After recess, we moved to the auditorium for Friday assembly. Assembly was a time during which the entire fifth and sixth grade students and teachers got together to discuss pertinent things to the Riverview community. These could range from an issue of littering on the playground to a current natural disaster to an upcoming sporting event. It was also a time to pray and to recognize student accomplishments in either academics or athletics. After assembly we would attend one more class and then be dismissed for the day and head home after saying goodbye to the students and staff.

Comparing my typical day at Riverview to my previous practicum experiences, I notice very few similarities and quite a few differences. Unlike my American practicum experiences, at Riverview I did not have one single class and was always rotating around to different classrooms with different students. Although I love having my own classroom and getting to know the students in that class very well, I think that rotating through the Riverview classes was perfect for an abroad practicum. This way I got to see countless different teaching techniques, lessons and management skills and was able to learn a lot about the Australian curriculum. I also observed a lot more than I taught or worked with small groups, mainly because I did not have a set classroom but also because the boys are older than the students I usually work with and therefore did not require quite as much attention and guidance at every step in the day. Finally, I feel as though I got to spend a lot more time with the staff at Riverview than I have in previous placements which allowed me to make valuable and lasting relationships that will help me further develop my teaching skills. Although very different, I truly loved my time at Riverview and will never forget the lessons I learned or the students and staff I worked with in such a unique and welcoming community.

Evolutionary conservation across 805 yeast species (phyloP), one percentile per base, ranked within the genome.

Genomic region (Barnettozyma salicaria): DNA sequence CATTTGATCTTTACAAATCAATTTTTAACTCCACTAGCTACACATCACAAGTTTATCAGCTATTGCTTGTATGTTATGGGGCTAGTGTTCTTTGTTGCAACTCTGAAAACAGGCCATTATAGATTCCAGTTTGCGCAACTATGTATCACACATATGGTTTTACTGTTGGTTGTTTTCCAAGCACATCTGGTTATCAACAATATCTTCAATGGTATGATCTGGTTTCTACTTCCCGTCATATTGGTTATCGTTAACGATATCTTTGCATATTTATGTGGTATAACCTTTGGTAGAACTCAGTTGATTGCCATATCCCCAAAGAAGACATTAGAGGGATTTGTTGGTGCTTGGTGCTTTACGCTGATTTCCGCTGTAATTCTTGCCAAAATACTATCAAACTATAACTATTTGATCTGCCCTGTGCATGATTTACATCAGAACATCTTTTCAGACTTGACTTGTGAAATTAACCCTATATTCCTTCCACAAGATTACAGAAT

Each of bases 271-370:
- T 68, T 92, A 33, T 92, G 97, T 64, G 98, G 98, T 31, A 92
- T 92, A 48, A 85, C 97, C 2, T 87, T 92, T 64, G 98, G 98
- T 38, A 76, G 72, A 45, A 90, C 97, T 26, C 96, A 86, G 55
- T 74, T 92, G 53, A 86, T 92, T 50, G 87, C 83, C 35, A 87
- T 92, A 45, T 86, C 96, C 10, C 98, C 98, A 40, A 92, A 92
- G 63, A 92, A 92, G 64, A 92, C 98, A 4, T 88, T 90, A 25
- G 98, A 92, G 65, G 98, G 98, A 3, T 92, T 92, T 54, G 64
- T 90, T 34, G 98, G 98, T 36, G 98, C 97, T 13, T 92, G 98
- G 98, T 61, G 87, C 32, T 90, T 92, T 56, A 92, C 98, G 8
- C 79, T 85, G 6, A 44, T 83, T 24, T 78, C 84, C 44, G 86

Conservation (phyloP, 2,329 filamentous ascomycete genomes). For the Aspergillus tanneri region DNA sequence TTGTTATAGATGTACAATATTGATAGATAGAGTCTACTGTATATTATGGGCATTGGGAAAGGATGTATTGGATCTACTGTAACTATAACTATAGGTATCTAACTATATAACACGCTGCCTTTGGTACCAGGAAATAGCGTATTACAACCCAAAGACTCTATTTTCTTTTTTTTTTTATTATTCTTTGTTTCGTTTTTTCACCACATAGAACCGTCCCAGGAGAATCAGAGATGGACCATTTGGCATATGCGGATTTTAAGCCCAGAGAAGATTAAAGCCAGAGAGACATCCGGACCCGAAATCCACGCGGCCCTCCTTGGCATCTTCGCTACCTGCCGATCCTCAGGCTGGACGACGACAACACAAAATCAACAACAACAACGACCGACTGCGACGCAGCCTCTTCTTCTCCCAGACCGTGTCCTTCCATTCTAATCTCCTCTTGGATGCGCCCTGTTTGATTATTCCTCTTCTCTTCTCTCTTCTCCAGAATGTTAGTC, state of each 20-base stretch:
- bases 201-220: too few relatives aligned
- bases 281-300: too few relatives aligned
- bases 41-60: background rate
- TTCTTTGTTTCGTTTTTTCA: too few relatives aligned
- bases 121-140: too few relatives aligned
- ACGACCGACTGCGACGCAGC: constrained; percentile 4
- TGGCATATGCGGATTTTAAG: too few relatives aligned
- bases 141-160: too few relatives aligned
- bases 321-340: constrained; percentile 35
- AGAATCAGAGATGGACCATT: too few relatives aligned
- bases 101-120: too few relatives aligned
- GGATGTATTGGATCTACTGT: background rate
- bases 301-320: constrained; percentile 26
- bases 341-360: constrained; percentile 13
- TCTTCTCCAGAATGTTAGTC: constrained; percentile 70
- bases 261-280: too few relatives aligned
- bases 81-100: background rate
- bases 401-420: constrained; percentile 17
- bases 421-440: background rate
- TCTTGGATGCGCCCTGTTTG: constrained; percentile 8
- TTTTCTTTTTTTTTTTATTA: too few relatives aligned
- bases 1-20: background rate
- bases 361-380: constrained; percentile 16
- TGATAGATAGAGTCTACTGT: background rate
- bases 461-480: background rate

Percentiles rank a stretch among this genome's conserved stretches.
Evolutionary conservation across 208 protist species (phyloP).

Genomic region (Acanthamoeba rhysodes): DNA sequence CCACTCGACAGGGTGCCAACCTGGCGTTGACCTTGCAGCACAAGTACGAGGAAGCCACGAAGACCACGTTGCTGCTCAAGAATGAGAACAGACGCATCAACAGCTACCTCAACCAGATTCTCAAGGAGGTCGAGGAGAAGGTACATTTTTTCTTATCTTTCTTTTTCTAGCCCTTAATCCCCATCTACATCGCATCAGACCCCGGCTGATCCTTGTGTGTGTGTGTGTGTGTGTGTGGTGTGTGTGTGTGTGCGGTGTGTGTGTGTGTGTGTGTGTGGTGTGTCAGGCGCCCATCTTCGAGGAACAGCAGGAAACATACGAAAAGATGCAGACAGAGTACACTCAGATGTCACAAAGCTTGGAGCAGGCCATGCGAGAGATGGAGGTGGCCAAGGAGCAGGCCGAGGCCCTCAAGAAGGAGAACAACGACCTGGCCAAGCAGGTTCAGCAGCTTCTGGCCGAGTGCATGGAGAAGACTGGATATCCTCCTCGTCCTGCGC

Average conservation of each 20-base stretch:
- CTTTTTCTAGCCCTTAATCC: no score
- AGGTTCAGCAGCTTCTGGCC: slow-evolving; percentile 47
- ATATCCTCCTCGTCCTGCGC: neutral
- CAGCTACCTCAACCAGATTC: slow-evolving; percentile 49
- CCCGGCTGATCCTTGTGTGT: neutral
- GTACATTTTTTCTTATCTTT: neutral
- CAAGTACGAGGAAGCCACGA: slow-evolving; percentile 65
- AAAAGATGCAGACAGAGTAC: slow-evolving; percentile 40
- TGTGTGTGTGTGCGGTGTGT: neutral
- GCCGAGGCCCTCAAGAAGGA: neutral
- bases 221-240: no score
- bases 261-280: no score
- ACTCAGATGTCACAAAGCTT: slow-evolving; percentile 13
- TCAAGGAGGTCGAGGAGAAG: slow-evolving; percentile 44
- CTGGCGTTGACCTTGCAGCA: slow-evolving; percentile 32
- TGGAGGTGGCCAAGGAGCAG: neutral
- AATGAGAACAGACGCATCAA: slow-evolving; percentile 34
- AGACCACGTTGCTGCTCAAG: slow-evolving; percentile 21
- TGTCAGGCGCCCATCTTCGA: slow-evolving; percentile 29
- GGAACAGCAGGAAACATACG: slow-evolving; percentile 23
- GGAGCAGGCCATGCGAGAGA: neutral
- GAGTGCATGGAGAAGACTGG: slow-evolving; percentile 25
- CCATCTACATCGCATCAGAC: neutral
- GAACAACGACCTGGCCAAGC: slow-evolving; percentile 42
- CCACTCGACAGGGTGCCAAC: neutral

Promoting Equity & Social Justice at Riverview

One of the last times Kelly and I student taught at Riverview was on Reconciliation Day. Reconciliation Day is a day dedicated to recognizing the Aboriginal and Torres Strait Islander peoples of Australia. It is a day that is meant to teach about their struggles in hopes of promoting equity and deepening understanding of their history and how their past affects their present day lives.

On this day, we were lucky enough to see an Aboriginal ceremony put on by the Riverview community. During this ceremony we first watched a slideshow outlining Aboriginal history leading up to Reconciliation day. After this, we heard from an elderly Aboriginal who told his family’s story of strife and struggle. During these parts of the ceremony, all of the Aboriginal students who board at Riverview’s high school sat in the front of the assembly wearing traditional Aboriginal clothing. They then each stood up to share their own personal stories, and then carried out a religious ritual followed by a series of Aboriginal dances. I thought that this was an incredible way for the Aboriginal student population to share their story with the rest of the Riverview community who responded to their performance with awe and respect.

Having the students talk about their culture and showcase it in this way reflected St. Ignatius Riverview’s mission to promote inclusion and openness. I think that the values Riverview instills upon its community promote equity and social justice and that celebrating Reconciliation Day by having their own community members perform helped to further emphasize these values. By working in such an environment, I learned the value of promoting equity and also picked up on a few ways to push for social justice in my own classroom. I think that one of the most essential ways to reach equity and social justice in a classroom setting is by ensuring the inclusion of everyone. I thereby aspire to teach all sides to every story, and to recognize all of the cultures represented not only by the students in my classroom but also by the school community in its entirety. Teaching at Riverview on Reconciliation Day was an especially valuable experience for me because I was able to learn a lot about the inequities present in Australian culture that I was previously unaware of. I thereby feel that I will be better able to teach about Australia or to Australians in a way that recognizes inequities and encourages pushing for social justice to replace them.